Mayor Bill Peduto worries Aqua America may still try to purchase the Pittsburgh Water and Sewer Authority, a concern he addressed to the Pennsylvania Public Utility Commission, or PUC, last week.
In a letter to PUC chairperson Gladys Brown Dutrieuille, Peduto said “rumors” of Aqua America attempting to purchase water utilities are going around Pittsburgh and Harrisburg. Specifically, “company officials [are] notifying elected officials of their interest in purchasing the Pittsburgh Water & Sewer Authority.”
Peduto spokesperson Tim McNulty said the mayor chose not to name which elected officials had been contacted by the company. Nor did he name the “many others” who share his concern that “a private utility may try to take advantage of PWSA’s recent successes to benefit their bottom line, and not the ratepayers and residents of Pittsburgh.” Peduto added that his worry has only grown since Bryn Mawr-based Aqua America announced last October it would buy Peoples Gas in a $4.2 billion acquisition.
The October 2018 announcement came just months after Peoples said it planned to build a brand new water treatment plant on the northern shore of the Allegheny River and partner with Pittsburgh and PWSA to provide water to the region. That was news to PWSA, which learned of the idea only through an open letter Peoples CEO Morgan O’Brien published on the company’s website and in the Pittsburgh Post-Gazette.
That proposal failed to attract public support, but a new private water and gas utility could threaten PWSA, Peduto wrote, if the merger between Aqua and Peoples wins PUC approval.
Aqua America representatives have not attempted to contact members of PWSA’s board of directors in more than a year-and-a-half, said chairman Paul Leger.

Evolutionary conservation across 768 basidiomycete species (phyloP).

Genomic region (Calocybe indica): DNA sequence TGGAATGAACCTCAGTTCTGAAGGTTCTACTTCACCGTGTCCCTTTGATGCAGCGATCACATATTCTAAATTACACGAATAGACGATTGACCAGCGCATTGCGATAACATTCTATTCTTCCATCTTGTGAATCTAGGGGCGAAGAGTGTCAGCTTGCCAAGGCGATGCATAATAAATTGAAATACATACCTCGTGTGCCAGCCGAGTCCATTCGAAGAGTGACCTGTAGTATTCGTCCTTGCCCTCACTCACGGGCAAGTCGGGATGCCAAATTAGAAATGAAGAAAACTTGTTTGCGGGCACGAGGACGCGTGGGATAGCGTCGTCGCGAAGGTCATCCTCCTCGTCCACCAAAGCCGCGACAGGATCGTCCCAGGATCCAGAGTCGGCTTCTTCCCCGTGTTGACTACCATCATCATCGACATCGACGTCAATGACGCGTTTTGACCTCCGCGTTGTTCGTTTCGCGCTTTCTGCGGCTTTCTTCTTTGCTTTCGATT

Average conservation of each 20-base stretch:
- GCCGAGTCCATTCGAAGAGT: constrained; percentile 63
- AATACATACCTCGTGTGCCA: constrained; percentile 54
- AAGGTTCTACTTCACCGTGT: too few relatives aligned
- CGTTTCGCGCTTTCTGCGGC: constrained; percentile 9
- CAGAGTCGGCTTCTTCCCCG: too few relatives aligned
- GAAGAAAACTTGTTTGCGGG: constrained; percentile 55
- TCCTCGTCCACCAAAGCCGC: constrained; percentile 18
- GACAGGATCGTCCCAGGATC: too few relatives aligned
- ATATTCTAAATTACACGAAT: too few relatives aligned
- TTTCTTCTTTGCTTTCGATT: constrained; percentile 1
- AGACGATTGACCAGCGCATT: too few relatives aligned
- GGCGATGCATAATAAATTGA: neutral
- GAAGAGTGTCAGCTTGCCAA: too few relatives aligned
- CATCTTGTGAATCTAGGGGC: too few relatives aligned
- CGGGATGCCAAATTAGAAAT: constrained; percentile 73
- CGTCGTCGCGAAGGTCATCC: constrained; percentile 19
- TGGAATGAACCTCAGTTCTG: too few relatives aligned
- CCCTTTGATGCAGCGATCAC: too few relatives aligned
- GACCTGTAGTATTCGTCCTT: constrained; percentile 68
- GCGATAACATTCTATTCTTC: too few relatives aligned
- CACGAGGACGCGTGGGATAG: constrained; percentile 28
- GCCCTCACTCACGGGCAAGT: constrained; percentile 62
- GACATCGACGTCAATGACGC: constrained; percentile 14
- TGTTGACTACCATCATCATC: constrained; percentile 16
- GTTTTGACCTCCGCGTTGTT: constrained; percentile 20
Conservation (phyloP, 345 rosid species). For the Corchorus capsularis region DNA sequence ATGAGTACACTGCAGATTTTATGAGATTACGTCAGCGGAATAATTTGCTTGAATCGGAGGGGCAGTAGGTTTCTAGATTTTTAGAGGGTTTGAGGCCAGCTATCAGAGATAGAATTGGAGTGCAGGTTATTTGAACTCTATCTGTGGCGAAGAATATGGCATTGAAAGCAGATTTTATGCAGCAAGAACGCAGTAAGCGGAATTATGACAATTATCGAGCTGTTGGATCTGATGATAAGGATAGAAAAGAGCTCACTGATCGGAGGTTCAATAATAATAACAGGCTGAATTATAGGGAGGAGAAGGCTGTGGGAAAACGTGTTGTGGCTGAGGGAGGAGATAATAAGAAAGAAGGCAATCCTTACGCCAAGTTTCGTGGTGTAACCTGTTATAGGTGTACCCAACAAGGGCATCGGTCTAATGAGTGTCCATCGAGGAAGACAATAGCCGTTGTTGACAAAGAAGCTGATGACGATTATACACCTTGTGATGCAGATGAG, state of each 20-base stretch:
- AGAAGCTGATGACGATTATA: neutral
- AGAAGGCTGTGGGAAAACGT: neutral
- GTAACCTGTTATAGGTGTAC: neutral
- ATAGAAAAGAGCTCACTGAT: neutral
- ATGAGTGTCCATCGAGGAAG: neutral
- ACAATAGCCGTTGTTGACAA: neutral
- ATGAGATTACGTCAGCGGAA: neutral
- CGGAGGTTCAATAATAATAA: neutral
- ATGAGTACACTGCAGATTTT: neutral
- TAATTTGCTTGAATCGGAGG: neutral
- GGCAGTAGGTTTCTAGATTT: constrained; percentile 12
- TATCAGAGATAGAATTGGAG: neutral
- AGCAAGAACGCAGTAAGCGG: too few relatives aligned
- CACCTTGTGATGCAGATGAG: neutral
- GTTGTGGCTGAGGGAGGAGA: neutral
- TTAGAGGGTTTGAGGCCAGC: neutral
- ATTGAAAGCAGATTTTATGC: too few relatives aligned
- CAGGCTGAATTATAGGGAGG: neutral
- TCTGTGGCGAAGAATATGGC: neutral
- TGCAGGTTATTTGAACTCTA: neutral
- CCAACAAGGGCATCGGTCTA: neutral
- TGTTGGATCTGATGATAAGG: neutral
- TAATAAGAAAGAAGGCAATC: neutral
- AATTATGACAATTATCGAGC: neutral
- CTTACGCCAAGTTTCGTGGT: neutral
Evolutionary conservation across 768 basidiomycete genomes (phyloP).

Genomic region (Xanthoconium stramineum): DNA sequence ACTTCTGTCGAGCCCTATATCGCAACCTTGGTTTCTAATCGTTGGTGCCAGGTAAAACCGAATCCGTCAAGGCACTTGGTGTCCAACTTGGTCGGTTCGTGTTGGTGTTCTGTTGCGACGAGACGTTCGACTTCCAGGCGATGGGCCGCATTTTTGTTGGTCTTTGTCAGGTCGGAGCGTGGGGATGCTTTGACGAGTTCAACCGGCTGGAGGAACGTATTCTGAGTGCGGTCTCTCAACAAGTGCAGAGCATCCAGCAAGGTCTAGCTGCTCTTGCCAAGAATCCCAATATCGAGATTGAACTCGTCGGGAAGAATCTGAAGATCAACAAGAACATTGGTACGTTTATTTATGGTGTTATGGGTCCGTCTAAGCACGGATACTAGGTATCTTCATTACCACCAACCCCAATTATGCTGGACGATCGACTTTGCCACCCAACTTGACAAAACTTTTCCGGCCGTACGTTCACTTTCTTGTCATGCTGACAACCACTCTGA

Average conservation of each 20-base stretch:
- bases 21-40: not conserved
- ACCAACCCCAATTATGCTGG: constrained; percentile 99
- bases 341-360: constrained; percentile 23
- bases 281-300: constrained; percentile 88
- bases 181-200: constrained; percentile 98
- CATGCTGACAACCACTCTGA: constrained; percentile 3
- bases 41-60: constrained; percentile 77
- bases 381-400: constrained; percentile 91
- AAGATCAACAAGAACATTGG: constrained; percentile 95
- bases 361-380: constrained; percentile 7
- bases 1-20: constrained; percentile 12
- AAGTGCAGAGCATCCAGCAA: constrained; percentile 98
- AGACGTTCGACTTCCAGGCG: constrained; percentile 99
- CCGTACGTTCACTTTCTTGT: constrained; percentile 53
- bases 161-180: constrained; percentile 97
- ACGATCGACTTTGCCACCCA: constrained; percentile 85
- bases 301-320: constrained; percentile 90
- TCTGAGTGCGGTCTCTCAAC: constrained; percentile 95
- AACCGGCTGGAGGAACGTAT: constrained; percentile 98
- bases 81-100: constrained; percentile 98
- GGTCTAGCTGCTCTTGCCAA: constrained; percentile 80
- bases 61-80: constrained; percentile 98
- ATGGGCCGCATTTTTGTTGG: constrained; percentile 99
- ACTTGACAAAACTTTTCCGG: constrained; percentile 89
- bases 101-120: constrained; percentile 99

“It’s an open question what their intentions are,” he said. “But I will tell you that the mayor, city council and the board are committed to keeping this organization publicly owned and publicly operated.”
Leger, who has not seen the letter, characterized it as cautionary.
“And I appreciate that,” he said. “We’re happy to inform anyone that looks like becoming a vulture on this system that it is not for sale, it belongs to the people.”
Aqua America did not provide an interview, but in a statement the company said it respects the mayor’s sentiments and “will only assist if the city’s leadership asks us to.” The company wrote that it has “publicly stated our willingness to help the Pittsburgh Water and Sewer Authority find a solution to the current issues it faces.” The statement did not reference any specific issues.
The PUC responded to Peduto to thank him for his letter. However, because there are a number of active cases before the commission, members were unable to comment.
PWSA remains vulnerable to outside interests because of the perception that it is still an ineffective utility, said Aly Shaw, who directs the Our Water, Our Rivers campaign.
“It’s hard to deny, as someone who has criticized PWSA a lot over the years, that they have made really incredible strides,” said Shaw. “Being more financially stable, having a more stable leadership team directing PWSA, they have a long-term plan to upgrade infrastructure and provide clean water and they’ve implemented a lot of new affordability programs.”
However, Shaw said Pennsylvania is friendly to privatization, and thinks companies such as Aqua America and Pennsylvania American Water will attempt to buy up water systems across the state.
*This report was updated at 1:59 p.m. to include more information.